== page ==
I thought I knew him pretty well. That’s the problem. I thought I knew him.
I’m disappointed in myself. I should have known him better. Frankly, I pride myself in seeing and respecting people.
It shouldn’t surprise me that I didn’t know the young leader as well as I thought. I’ve worked with an older leader over 25 years and I’m still learning how to respect his strengths, navigate his weaknesses, and learn from his perspective.
The young man never said I disrespected him. But, I didn’t know him as well as I should. I couldn’t respect his strengths properly.
People who feel understood and respected are energized. People who don’t feel understood feel disrespected, even if you don’t intend it.
Disrespect devalues. Devalued people bring less value.
John R. Stoker, the story of quitting time (1:53):
“Employees want to know that their leaders care about them as individuals and that they value the contribution that they make.”
4 ways leaders de-energize others:
Devalued people have less energy.
- Fixing: You should be more like me.
- Judging: I’m better than you.
- Assuming: I understand, without exploration, more than you.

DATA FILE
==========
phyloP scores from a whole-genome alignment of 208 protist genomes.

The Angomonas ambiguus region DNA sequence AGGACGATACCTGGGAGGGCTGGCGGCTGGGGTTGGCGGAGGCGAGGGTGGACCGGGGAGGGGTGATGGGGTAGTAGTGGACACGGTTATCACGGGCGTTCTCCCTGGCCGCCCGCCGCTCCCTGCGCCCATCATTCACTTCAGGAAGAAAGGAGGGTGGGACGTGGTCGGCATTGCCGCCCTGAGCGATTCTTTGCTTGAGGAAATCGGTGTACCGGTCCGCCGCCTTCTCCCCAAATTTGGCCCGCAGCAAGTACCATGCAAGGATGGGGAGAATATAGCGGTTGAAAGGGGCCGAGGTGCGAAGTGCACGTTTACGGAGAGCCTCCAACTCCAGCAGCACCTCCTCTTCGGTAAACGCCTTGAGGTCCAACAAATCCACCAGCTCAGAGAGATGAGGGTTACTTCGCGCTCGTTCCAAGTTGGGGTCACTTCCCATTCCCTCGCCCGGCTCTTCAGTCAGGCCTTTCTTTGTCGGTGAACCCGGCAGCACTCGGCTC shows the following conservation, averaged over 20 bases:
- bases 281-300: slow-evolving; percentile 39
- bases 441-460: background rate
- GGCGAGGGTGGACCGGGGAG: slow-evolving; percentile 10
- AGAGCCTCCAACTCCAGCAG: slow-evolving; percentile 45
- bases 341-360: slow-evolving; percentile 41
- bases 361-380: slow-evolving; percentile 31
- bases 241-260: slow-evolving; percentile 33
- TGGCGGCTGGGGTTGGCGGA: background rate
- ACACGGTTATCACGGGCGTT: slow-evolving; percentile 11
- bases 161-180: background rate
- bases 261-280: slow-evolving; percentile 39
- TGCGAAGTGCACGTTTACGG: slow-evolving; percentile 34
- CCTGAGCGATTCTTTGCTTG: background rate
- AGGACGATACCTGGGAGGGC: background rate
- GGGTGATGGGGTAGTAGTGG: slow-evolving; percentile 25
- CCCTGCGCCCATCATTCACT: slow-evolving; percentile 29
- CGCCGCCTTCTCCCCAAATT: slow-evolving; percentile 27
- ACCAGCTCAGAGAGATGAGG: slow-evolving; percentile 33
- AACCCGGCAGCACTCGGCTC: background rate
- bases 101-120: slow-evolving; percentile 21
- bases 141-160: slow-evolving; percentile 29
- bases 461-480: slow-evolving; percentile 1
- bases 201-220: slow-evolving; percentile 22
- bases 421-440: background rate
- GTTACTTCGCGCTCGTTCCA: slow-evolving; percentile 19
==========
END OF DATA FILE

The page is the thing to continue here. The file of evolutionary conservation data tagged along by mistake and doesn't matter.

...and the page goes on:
- Agendas: I don’t care what you think. Just do what I want.
“We don’t see things as they are, we see them as we are.” Anais Nin
How to spot and stop devaluing-behaviors:
John R. Stoker taught me that hot or negative emotions in me indicate I’m judging, fixing, assuming, or pushing my own agenda. I’m devaluing.
Spot engaging in behaviors that devalue others by monitoring your emotions. Frustration or impatience with others signal that you stopped valuing them.
Stop devaluing-behaviors by asking questions and attending to answers.
Curiosity reestablishes respect. Respect energizes.
John R. Stoker on turning off autopilot (1:49):
What makes you feel disrespected?
How can leaders show respect to others?
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